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Fluorescent labeling of SNAP-tagged proteins in cells.


Lukinavicius,  G.
Laboratory of Chromatin Labeling and Imaging, Max Planck Institute for Biophysical Chemistry, Max Planck Society;

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Lukinavicius, G., Reymond, L., & Johnsson, K. (2015). Fluorescent labeling of SNAP-tagged proteins in cells. In A. Gautier, & M. J. Hinner (Eds.), Site-Specific Protein Labeling (pp. 107-118). New York, N.Y.: Springer Nature. doi:10.1007/978-1-4939-2272-7_7.

Cite as: http://hdl.handle.net/21.11116/0000-0001-E423-6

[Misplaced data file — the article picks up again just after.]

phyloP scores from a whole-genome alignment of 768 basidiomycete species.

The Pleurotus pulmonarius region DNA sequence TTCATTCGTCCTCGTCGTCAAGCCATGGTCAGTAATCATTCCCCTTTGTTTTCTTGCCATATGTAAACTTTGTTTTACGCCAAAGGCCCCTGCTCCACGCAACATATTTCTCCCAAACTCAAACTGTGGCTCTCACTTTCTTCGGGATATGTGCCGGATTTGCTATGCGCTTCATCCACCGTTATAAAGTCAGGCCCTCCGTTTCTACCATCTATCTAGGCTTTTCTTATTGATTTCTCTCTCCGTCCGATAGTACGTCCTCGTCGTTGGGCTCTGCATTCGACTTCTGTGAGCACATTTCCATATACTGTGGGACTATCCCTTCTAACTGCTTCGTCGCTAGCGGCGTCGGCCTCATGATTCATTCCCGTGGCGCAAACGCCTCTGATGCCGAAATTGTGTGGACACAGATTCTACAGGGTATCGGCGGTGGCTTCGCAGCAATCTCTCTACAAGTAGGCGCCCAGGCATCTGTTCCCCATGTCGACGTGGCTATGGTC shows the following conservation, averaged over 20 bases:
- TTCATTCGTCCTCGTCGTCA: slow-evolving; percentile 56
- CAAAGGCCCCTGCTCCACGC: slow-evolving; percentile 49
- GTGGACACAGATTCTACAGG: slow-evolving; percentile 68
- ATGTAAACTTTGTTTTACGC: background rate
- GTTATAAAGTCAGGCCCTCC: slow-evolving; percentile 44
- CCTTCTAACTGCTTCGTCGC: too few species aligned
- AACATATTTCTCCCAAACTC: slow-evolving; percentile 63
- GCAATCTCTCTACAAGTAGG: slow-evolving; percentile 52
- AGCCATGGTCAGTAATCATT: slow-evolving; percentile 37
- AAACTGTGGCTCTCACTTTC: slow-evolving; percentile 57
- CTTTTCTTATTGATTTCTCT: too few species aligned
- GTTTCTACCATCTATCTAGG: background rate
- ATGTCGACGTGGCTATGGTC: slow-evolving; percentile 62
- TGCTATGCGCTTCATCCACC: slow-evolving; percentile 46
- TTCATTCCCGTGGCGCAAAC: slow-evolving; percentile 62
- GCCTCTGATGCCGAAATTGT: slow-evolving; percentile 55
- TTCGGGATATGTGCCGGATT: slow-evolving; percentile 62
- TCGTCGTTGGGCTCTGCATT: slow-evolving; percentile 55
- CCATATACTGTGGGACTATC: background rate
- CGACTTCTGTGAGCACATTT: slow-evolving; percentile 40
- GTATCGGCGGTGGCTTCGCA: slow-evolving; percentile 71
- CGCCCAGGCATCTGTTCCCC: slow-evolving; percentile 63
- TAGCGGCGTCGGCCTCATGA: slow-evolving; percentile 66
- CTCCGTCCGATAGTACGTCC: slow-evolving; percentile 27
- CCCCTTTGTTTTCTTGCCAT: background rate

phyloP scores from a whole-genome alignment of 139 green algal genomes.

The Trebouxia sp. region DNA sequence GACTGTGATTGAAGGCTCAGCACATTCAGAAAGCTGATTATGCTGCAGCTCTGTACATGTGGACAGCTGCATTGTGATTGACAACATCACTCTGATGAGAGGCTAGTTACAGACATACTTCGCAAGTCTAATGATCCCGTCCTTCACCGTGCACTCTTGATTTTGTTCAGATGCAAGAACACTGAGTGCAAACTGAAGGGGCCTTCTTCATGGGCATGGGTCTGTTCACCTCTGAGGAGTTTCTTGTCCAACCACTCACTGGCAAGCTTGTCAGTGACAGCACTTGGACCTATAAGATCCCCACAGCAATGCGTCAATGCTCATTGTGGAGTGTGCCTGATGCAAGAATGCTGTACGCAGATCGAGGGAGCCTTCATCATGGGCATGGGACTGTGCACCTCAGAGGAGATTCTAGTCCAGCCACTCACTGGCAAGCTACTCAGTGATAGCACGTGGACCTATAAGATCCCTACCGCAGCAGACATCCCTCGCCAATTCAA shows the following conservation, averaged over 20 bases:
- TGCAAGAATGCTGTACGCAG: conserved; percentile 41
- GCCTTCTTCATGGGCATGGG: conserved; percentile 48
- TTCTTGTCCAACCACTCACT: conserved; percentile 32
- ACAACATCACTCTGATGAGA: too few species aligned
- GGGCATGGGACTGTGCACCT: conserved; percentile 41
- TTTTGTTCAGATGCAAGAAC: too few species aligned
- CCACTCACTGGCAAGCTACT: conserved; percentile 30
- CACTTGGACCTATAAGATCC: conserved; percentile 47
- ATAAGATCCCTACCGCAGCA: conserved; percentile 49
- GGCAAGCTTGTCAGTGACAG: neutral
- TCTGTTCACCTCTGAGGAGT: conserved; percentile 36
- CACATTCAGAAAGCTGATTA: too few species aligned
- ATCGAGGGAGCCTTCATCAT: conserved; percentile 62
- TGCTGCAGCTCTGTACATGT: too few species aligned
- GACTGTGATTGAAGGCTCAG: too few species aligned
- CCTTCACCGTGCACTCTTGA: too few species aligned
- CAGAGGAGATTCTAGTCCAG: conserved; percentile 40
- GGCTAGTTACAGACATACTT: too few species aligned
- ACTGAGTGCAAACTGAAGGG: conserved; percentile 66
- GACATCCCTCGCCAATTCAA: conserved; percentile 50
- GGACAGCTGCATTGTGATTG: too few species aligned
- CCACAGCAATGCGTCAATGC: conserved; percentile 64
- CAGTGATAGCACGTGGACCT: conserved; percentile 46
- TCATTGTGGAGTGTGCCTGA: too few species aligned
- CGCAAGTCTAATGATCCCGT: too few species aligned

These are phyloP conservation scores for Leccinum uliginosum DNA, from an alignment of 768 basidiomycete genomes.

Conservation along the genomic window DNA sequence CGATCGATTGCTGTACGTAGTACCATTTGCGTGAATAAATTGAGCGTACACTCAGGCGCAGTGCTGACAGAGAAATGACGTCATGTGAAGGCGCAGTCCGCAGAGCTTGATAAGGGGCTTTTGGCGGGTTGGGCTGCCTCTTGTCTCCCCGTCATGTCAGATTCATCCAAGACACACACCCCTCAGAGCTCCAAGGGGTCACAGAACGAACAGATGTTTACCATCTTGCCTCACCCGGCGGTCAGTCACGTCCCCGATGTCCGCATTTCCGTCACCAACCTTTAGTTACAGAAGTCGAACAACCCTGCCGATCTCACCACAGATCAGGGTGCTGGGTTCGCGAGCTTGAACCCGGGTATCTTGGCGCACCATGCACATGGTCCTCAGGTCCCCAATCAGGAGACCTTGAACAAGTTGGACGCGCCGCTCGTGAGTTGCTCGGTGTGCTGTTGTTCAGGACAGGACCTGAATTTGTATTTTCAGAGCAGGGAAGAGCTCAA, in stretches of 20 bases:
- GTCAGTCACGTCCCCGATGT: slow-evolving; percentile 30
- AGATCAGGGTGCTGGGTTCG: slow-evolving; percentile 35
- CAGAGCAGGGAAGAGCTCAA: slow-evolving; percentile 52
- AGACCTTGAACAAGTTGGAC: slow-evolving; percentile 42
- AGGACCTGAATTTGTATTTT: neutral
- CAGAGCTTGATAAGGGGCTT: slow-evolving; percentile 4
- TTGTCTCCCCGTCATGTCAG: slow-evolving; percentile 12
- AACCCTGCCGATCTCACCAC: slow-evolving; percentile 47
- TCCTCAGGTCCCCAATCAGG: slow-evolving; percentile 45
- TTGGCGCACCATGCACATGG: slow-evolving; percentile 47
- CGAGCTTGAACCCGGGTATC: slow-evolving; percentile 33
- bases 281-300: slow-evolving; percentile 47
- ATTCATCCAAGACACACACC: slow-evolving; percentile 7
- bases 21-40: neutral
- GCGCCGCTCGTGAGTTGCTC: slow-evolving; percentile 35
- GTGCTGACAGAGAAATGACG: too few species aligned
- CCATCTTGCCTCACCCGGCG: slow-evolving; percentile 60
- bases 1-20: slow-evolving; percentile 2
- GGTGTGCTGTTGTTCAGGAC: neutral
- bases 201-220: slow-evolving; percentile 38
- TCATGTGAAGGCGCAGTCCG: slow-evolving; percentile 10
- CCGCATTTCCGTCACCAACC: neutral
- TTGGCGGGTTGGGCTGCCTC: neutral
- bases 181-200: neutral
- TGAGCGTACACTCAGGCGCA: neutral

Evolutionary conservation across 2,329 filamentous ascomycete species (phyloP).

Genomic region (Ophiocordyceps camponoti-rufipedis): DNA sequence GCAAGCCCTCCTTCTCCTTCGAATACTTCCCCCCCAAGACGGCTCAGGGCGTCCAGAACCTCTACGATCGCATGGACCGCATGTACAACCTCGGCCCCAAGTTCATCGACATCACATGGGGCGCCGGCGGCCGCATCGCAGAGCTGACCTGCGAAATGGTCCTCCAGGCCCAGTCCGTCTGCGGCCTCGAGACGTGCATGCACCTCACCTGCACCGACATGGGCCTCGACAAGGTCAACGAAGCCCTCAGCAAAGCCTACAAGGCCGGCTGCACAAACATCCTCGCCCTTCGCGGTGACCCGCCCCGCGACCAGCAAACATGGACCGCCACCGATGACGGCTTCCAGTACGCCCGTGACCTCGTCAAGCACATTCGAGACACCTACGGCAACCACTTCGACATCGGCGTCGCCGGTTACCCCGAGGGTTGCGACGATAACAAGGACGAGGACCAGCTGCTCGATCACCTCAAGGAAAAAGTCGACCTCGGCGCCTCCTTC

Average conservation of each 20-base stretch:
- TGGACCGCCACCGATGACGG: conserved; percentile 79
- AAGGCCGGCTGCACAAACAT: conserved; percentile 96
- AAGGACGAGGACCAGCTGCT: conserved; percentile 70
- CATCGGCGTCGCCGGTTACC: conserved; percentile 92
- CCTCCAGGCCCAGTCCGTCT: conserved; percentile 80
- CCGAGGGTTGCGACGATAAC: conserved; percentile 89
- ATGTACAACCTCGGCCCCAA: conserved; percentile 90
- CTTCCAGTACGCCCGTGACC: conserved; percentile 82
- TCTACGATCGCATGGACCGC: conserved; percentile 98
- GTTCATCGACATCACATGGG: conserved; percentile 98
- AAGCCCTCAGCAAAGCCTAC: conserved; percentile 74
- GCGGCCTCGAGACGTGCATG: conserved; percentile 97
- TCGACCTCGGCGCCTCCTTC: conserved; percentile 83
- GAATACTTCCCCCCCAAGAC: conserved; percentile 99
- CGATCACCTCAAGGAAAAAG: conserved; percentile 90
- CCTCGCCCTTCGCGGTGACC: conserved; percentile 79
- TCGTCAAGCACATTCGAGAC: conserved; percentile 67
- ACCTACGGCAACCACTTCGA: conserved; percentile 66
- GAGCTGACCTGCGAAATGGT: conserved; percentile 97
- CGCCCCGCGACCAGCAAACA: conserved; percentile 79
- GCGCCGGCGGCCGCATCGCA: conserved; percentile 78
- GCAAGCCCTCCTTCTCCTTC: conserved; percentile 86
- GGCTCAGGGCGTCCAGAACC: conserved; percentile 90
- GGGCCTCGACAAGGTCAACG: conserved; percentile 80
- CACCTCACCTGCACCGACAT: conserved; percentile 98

One of the most prominent self-labeling tags is SNAP-tag. It is an in vitro evolution product of the human DNA repair protein O 6-alkylguanine-DNA alkyltransferase (hAGT) that reacts specifically with benzylguanine (BG) and benzylchloropyrimidine (CP) derivatives, leading to covalent labeling of SNAP-tag with a synthetic probe (Gronemeyer et al., Protein Eng Des Sel 19:309–316, 2006; Curr Opin Biotechnol 16:453–458, 2005; Keppler et al., Nat Biotechnol 21:86–89, 2003; Proc Natl Acad Sci U S A 101:9955–9959, 2004). SNAP-tag is well suited for the analysis and quantification of fused target protein using fluorescence microscopy techniques. It provides a simple, robust, and versatile approach to the imaging of fusion proteins under a wide range of experimental conditions.